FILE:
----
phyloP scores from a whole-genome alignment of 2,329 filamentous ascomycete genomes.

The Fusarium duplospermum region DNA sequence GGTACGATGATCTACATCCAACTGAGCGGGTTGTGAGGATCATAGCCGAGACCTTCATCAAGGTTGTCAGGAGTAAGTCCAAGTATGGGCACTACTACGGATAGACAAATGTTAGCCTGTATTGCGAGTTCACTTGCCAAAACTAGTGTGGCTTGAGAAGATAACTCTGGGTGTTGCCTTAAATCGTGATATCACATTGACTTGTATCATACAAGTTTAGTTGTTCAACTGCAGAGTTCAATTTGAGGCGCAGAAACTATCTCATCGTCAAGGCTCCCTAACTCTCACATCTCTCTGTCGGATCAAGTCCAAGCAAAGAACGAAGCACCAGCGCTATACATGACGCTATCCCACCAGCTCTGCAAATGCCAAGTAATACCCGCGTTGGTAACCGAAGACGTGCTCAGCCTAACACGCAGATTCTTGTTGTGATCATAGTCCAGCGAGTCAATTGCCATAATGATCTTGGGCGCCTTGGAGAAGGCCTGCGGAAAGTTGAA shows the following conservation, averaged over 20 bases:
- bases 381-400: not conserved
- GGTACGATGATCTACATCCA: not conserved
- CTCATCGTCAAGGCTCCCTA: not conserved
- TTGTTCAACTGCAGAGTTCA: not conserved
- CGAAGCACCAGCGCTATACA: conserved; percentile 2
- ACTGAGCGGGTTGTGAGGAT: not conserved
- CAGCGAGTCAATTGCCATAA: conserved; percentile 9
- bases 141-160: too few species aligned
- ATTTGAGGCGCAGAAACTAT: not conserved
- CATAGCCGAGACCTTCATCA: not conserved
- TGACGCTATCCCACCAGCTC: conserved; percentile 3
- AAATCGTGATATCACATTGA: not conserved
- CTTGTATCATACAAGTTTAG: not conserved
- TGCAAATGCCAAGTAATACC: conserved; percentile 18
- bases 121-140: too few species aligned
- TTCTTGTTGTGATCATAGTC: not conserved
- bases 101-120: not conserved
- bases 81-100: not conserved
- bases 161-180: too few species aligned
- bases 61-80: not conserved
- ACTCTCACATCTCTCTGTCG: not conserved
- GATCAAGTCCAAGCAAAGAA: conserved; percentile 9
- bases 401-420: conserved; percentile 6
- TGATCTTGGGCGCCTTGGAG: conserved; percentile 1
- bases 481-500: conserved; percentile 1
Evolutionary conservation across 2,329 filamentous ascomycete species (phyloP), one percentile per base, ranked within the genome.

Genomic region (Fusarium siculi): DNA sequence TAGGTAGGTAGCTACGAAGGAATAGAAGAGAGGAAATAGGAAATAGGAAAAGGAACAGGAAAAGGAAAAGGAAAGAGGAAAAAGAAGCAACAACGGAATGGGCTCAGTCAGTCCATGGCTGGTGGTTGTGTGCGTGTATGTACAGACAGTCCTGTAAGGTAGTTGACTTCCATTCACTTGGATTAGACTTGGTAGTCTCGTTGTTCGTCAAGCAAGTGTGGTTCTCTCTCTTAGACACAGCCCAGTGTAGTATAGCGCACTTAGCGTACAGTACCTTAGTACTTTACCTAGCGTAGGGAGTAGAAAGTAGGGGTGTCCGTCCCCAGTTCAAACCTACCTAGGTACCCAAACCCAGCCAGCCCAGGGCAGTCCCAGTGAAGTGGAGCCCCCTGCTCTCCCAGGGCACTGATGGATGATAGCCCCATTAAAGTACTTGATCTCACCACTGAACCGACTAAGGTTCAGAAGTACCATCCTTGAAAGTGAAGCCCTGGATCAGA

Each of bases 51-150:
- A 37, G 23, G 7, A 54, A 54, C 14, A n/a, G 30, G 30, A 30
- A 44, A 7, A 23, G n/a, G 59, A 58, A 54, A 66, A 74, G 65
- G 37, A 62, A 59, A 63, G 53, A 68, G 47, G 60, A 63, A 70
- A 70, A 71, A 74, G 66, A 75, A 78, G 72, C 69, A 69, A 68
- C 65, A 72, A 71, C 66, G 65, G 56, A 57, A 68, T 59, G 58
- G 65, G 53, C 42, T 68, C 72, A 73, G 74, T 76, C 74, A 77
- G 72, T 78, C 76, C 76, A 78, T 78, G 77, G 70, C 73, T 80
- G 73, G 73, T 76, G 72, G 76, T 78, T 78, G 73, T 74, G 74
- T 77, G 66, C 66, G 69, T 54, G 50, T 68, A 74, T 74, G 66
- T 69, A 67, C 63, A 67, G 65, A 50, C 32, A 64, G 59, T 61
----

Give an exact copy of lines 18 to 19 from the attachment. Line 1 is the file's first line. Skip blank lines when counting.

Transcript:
- TTCTTGTTGTGATCATAGTC: not conserved
- bases 101-120: not conserved